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The sudden appearance of drying needles, dead branches, or even dead Ponderosa Pine trees can alarm anyone, especially homeowners. Damage occurs throughout New Mexico where Ponderosa Pine is found growing, but is most severe in the urban setting, on the fringe of forested areas, and on shallow, rocky, or droughty soil types.
That describes Los Alamos to a tee. Trees growing near roads or in areas of soil disturbance or abundant competing vegetation are most frequently affected. According to Danny Norlander, New Mexico State Forestry Forest Health Specialist, there has been an uptick in Ponderosa Pine tree mortality in southern area forests and in isolated pockets in Northern New Mexico over the last two years but the problem is not widespread.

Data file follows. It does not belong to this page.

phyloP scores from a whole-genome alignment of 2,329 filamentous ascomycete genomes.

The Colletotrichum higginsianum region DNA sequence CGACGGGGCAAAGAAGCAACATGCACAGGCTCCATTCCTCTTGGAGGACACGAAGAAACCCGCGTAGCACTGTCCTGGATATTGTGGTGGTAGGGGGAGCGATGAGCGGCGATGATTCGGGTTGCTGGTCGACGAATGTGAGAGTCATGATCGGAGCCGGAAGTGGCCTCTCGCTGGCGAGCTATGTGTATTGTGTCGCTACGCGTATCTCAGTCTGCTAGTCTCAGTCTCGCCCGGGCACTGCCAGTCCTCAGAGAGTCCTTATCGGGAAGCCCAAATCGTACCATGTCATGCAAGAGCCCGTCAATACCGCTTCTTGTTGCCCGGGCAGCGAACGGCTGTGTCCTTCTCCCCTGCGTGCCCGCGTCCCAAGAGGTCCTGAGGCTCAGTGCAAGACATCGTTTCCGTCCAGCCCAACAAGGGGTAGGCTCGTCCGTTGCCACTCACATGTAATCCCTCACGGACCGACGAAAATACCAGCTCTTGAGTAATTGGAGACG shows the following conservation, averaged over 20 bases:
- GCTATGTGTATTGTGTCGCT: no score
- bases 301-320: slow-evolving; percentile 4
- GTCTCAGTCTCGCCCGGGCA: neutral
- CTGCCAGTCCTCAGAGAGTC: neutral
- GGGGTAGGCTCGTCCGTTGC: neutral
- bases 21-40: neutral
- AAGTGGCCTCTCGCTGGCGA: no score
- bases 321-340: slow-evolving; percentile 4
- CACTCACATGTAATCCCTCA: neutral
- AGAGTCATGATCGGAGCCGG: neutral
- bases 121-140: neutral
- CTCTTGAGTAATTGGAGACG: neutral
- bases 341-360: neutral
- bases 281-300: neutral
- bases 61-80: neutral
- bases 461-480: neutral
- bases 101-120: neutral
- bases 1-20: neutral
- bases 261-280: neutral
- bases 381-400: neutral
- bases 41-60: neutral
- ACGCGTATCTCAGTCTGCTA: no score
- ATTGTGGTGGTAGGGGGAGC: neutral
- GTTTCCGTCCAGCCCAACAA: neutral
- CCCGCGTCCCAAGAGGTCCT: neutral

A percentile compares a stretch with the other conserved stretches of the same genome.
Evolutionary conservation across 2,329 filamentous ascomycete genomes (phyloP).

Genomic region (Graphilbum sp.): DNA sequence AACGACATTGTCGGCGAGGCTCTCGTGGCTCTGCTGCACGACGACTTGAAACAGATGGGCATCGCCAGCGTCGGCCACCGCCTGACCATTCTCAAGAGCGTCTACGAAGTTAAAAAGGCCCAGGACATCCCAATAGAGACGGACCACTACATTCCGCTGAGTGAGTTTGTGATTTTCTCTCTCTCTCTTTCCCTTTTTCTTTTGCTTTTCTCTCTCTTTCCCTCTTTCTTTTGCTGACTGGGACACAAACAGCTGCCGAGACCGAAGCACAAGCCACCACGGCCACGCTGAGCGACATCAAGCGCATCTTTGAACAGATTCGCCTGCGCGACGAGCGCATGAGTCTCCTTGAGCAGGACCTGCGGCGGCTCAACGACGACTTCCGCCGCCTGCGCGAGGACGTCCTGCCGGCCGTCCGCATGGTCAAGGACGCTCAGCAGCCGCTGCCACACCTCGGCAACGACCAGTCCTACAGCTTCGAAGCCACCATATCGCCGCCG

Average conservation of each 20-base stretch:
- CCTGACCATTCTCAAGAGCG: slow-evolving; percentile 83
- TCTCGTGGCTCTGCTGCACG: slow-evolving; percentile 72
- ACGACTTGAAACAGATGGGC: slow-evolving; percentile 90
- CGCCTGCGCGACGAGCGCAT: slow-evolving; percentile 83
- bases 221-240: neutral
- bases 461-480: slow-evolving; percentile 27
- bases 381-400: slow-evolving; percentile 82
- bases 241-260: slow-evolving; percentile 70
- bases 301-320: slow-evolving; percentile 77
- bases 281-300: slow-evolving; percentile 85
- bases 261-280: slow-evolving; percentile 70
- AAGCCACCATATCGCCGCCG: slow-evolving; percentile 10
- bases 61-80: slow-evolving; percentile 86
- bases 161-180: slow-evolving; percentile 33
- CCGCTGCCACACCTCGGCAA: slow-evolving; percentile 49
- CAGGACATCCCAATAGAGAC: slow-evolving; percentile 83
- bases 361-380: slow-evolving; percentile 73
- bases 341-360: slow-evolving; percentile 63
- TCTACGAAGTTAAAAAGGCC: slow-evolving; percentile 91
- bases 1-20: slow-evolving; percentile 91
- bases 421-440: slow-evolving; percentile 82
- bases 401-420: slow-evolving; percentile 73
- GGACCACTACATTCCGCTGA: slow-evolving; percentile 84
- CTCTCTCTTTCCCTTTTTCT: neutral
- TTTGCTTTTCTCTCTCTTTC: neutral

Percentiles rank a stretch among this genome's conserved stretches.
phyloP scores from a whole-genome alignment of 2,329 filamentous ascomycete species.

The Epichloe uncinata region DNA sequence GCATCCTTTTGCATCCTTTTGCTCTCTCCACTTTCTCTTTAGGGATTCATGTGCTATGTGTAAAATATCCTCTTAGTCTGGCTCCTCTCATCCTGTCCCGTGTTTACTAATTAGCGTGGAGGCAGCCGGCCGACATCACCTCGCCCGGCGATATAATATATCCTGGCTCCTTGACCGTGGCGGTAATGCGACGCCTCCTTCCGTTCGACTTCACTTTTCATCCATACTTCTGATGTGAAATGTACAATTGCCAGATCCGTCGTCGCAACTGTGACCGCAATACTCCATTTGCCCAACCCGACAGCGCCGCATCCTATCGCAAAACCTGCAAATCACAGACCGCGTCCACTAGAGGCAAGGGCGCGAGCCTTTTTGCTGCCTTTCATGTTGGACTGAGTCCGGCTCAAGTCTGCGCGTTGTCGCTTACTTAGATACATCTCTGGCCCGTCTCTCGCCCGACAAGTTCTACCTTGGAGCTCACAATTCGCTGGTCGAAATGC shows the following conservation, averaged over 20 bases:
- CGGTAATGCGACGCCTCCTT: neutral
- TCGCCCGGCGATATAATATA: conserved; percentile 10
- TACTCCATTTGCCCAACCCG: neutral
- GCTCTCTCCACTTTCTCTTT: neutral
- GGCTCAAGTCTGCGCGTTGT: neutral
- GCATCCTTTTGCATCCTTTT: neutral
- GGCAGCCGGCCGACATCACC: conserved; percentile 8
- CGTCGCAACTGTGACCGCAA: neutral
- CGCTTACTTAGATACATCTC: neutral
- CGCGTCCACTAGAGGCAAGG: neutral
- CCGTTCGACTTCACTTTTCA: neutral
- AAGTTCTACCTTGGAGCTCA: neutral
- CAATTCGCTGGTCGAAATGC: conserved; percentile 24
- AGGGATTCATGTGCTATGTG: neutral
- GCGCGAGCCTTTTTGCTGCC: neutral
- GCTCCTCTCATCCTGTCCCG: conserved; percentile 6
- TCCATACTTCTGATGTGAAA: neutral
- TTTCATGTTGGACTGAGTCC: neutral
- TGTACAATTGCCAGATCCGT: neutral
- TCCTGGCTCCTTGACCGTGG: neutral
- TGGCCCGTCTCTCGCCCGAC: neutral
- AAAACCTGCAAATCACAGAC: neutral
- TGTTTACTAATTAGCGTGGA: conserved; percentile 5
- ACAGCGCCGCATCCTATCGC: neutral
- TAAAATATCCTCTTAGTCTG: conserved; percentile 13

The majority of the Ponderosa Pines alongside our roadways here in the county are not actually dead but responding to water stress by first shedding their oldest needles and then reallocating internal water resources to new growth resulting in partial dieback of 1-2 year old needles.
Water stress can also predispose trees to attack by biotic agents causing partial dieback of needles.
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